(iii) With respect to subsections (d) (2), (3) and (4), (e)(4)(H), and (f)(4), the Joint Board believes that the imposition of these requirements, which presuppose access and provide for amending records, would impair the ability to conduct investigations and would be unnecessary for the same reasons stated in the preceding subsection (2)(ii). These reasons herein are incorporated by reference. Therefore, the Joint Board claims exemptions from the requirements of subsections (d)(2), (3), and (4), (e)(4)(H), and (f)(4).
(iv) With respect to subsections (e)(4)(G) and (f)(1), the Joint Board believes that informing individuals that they are the subjects of a particular system or systems of records would impair the ability of the Joint Board and its agents to successfully complete investigations of suspected or alleged violators of the regulations governing the performance of actuarial services with respect to plans to which ERISA applies. Individuals who learn that they are suspected of violating said regulations are given the opportunity to destroy or alter evidence needed to prove the alleged violations. Such individuals may also be able to impair investigations by temporarily suspending or restructuring the activities which place them in violation of said regulations. Further, as noted in the preceding subsection (2)(ii) and incorporated by reference herein, the procedural requirements imposed on the Joint Board by ERISA make the protections afforded by subsections (e)(4)(G) and (f)(1) unnecessary. For these reasons, the Joint Board claims exemptions from the requirements of subsections (e)(4)(G) and (f)(1).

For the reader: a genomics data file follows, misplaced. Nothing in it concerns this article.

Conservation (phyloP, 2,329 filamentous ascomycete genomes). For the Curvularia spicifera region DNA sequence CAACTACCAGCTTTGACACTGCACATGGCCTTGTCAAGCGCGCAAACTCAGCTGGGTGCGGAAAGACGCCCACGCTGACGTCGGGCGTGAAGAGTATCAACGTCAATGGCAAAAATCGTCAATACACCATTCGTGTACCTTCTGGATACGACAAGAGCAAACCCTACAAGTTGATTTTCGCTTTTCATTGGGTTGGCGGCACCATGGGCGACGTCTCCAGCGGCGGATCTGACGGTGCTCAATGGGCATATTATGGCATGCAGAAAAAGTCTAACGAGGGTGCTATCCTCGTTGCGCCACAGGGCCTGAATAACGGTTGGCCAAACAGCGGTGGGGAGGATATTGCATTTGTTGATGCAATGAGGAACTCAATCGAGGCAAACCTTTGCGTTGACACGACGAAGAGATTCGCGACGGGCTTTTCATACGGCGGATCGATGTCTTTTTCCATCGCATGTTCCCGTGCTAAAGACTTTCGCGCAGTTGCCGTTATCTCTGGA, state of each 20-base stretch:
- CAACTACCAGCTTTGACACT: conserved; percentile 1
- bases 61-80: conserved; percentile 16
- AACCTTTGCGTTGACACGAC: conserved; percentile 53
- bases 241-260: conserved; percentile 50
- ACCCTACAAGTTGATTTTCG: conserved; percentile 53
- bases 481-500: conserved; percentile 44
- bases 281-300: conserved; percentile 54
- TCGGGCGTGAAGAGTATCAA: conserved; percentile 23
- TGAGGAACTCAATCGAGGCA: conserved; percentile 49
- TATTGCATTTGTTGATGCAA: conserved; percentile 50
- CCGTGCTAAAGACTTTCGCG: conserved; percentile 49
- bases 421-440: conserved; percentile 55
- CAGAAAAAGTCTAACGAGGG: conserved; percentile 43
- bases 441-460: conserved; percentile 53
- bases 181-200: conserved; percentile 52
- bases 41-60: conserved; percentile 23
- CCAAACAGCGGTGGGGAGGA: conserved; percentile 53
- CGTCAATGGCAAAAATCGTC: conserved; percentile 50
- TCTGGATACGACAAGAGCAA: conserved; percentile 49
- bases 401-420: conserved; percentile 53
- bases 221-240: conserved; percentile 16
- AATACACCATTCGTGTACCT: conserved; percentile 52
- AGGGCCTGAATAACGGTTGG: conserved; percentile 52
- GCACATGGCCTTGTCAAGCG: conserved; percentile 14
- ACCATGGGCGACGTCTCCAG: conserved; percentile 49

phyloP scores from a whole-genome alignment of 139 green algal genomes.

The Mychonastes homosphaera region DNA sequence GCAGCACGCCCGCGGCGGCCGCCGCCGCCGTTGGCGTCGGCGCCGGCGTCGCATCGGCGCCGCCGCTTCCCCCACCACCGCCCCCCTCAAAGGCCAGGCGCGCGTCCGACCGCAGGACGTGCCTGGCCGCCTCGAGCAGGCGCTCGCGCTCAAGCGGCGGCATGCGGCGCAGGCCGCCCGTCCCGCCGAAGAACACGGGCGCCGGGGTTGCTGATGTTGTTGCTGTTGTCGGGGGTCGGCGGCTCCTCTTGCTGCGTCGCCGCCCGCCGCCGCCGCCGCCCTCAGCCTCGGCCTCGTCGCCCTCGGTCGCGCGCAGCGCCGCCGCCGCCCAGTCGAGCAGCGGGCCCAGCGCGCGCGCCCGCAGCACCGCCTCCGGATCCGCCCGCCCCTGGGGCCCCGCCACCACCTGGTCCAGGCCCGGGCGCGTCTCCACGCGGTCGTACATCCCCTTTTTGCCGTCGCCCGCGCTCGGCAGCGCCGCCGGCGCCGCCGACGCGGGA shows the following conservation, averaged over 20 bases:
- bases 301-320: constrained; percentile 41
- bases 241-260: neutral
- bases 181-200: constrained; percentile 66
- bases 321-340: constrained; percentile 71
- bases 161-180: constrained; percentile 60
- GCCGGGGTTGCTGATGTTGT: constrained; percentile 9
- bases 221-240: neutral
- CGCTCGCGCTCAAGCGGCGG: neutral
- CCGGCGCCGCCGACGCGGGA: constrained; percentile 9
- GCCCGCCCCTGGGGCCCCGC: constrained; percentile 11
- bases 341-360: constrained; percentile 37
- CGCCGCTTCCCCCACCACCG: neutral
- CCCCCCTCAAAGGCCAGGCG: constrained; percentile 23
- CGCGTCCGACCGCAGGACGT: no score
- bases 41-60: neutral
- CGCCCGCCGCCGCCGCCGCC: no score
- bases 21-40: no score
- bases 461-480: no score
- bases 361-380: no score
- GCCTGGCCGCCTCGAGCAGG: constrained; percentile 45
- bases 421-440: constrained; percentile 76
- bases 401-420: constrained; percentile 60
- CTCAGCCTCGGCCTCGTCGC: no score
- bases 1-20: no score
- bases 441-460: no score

(v) Subsection (e)(1) of the Privacy Act of 1974 requires that the Joint Board maintain in its records only information that is relevant and necessary to accomplish a purpose of the Office required to be accomplished by statute or by executive order of the President. The Joint Board believes that imposition of said requirement would seriously impair its ability, and the abilities of its agents and other investigative entities to effectively investigate suspected or alleged violations of regulations and of civil or criminal laws. The Joint Board does not initiate inquires into individuals' conduct unless it receives information evidencing violation by such individuals of the regulations governing performance of actuarial services with respect to plans to which ERISA applies. Sources of such information may be unfamiliar with the Joint Board's interpretations of said regulations and, therefore, may not always provide only relevant and necessary information. Therefore, it may often be impossible to determine whether or not information is relevant and necessary. For these reasons, the Joint Board claims exemption from the requirements of subsection (e)(1).
(vi) Subsection (e)(4)(I) of the Privacy Act of 1974 requires the publication of the categories of sources of records in each system of records. The Joint Board believes that imposition of said requirement would seriously impair its ability to obtain information from such sources for the following reasons. Revealing such categories of sources could disclose investigative techniques and procedures and could cause sources to decline to provide information because of fear of reprisal, or fear of breaches of promises of confidentiality. For these reasons, the Joint Board claims exemption from the requirements of subsection (e)(4)(I).
[41 FR 1493, Jan. 8, 1976, as amended at 75 FR 81455, Dec. 28, 2010]

Title 20 published on 2014-04-01